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Spring Boot is the most used framework by Java developer for creating microservices. The first version of Spring Boot 1.0 was released in January 2014. After that many releases were done, but Spring Boot 2.0 is the first major release after its launch. Spring Boot-2.0 was released on March 2018 and while writing this blog, recently released version is 2.1.3, which was released on 15th February 2019.
There are many changes which will break your existing application if you want to upgrade from Spring Boot 1.x to 2.x. here is a described migration guide.
We are using Spring Boot 2.0 too 💻!
Currently, here at N47, we are implementing different services and also an in-house developed product(s). We decided to use Spring Boot 2.0 and we already have a blog post about Deploy Spring Boot Application on Google Cloud with GitLab. Check it out and if you have any questions, feel free to use the commenting functionality 💬.
Spring boot 2.0 requires Java 8 as minimum version and it also supports Java 9. if you are using Java 7 or earlier and want to use Spring Boot 2.0 version then it’s not possible, you have to upgrade to Java 8 or 9. also Spring Boot 1.5 version will not support Java 9 and new latest version of Java.
Spring Boot 2.1 has also supported Java 11. it has continuous integration configured to build and test Spring Boot against the latest Java 11 release.
Spring Boot’s Gradle plugin 🔌 has been mostly rewritten to enable a number of significant improvements. Spring Boot 2.0 now requires Gradle 4.x.
Third-party Library Upgrades
Spring Boot builds on Spring Framework. Spring Boot 2.0 requires Spring Framework 5, while Spring Boot 2.1 requires Spring Framework 5.1.
Spring Boot has upgraded to the latest stable releases of other third-party jars wherever it possible. Some notable dependency upgrades in 2.0 release include:
- Tomcat 8.5
- Flyway 5
- Hibernate 5.2
- Thymeleaf 3
Some notable dependency upgrades in 2.1 release include:
- Tomcat 9
- Undertow 2
- Hibernate 5.3
- JUnit 5.2
- Micrometre 1.1
Many projects in the Spring portfolio are now providing first-class support for developing reactive applications. Reactive applications are fully asynchronous and non-blocking. They’re intended for use in an event-loop execution model (instead of the more traditional one thread-per-request execution model).
Spring Boot 2.0 fully supports reactive applications via auto-configuration and starter-POMs. The internals of Spring Boot itself has also been updated where necessary to offer reactive alternatives.
Spring WebFlux & WebFlux.fn
Spring WebFlux is a fully non-blocking reactive alternative to Spring MVC. Spring Boot provides auto-configuration for both annotation-based Spring WebFlux applications, as well as WebFlux.fn which offers a more functional style API. To get started, use the starter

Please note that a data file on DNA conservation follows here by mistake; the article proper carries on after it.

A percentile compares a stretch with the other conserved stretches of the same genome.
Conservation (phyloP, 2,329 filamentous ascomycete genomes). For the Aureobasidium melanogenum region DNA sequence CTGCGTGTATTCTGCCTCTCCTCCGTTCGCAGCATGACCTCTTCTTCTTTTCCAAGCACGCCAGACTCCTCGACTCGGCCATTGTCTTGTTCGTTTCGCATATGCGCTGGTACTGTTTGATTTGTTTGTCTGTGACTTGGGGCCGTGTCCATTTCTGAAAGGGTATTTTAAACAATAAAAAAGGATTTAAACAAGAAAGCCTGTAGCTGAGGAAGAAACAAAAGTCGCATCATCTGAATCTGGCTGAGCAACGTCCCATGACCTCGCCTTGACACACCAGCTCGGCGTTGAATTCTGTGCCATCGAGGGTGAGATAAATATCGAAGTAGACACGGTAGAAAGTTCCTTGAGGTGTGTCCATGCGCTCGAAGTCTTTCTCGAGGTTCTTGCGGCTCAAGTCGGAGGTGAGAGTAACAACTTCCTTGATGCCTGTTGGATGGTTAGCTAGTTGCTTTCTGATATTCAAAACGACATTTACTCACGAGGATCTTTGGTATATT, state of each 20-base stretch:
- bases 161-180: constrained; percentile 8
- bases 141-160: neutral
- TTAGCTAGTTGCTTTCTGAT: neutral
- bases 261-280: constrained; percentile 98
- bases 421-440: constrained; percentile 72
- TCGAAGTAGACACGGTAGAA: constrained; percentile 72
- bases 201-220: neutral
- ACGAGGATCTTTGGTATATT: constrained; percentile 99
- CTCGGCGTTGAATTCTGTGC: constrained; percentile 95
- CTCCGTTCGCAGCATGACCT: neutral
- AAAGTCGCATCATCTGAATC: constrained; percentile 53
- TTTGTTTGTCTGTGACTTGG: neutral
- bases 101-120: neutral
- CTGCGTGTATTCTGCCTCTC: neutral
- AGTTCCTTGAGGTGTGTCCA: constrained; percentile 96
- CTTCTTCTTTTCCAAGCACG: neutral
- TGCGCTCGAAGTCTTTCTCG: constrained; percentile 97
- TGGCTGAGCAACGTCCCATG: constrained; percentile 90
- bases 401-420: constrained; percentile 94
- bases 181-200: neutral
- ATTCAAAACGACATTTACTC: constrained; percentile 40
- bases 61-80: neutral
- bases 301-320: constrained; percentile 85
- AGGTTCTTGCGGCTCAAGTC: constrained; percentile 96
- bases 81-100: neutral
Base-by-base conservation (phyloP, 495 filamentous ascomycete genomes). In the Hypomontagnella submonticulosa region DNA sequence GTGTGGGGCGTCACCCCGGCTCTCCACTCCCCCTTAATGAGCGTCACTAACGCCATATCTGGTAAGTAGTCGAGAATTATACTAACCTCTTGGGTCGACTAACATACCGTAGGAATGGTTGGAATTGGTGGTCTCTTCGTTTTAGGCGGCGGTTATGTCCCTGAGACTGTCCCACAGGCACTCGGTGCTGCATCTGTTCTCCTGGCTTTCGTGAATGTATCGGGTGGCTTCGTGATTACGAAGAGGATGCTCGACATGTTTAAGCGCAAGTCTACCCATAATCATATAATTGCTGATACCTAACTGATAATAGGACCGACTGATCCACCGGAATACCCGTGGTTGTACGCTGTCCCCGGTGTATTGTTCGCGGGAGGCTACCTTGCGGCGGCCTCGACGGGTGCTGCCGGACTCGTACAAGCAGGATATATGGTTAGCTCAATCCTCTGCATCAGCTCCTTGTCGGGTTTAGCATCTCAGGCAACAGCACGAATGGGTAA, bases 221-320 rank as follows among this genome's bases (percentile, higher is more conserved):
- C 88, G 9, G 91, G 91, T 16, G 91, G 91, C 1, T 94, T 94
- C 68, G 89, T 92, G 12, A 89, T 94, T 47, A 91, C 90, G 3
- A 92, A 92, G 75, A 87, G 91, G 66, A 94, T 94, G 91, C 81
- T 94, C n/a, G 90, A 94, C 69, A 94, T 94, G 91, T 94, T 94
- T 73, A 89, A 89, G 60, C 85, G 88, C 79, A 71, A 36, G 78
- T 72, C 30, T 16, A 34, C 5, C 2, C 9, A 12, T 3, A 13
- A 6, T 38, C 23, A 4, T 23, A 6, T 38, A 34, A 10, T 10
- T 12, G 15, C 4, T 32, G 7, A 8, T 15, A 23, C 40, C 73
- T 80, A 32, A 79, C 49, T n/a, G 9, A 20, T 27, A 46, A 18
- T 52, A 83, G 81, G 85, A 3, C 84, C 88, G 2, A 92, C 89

spring-boot-starter-webflux POM which will provide Spring WebFlux backed by an embedded Netty server.
Reactive Spring Data
Where the underlying technology enables it, Spring Data also provides support for reactive applications. Currently, Cassandra, MongoDB, Couchbase and Redis all have reactive API support.
Spring Boot includes special starter-POMs for these technologies that provide everything you need to get started. For example,
spring-boot-starter-data-mongodb-reactive includes dependencies to the reactive mongo driver and project reactor.
Reactive Spring Security
Spring Boot 2.0 can make use of Spring Security 5.0 to secure your reactive applications. Auto-configuration is provided for WebFlux applications whenever Spring Security is on the classpath. Access rules for Spring Security with WebFlux can be configured via a
SecurityWebFilterChain. If you’ve used Spring Security with Spring MVC before, this should feel quite familiar.
Embedded Netty Server
Since WebFlux does not rely on Servlet APIs, Spring Boot is now able to support Netty as an embedded server for the first time. The starter
spring-boot-starter-webflux POM will pull-in Netty 4.1 and Reactor Netty.
HTTP/2 support is provided for Tomcat, Undertow and Jetty. Support depends on the chosen web server and the application environment.
Spring Boot 2.0 now includes support for Kotlin 1.2.x and offers a function
runApplication which provides a way to run a Spring Boot application using Kotlin.
There have been many improvements and refinements to the actuator endpoints with Spring Boot 2.0. All HTTP actuator endpoints are now exposed under the path and resulting
/actuator JSON payloads have been improved.
In addition, the “Reactive Spring Data” support mentioned above, several other updates and improvements have been made in the area of Data.
- Spring Data Web Configuration
- Influx DB
- Flyway/Liquibase Flexible Configuration
- MongoDB Client Customization
Here I have mentioned only the list for changes in Data support but a detailed description will be available here for each topic.
Animated ASCII Art
Finally, Spring Boot 2.0 also provides support for animated GIF banners.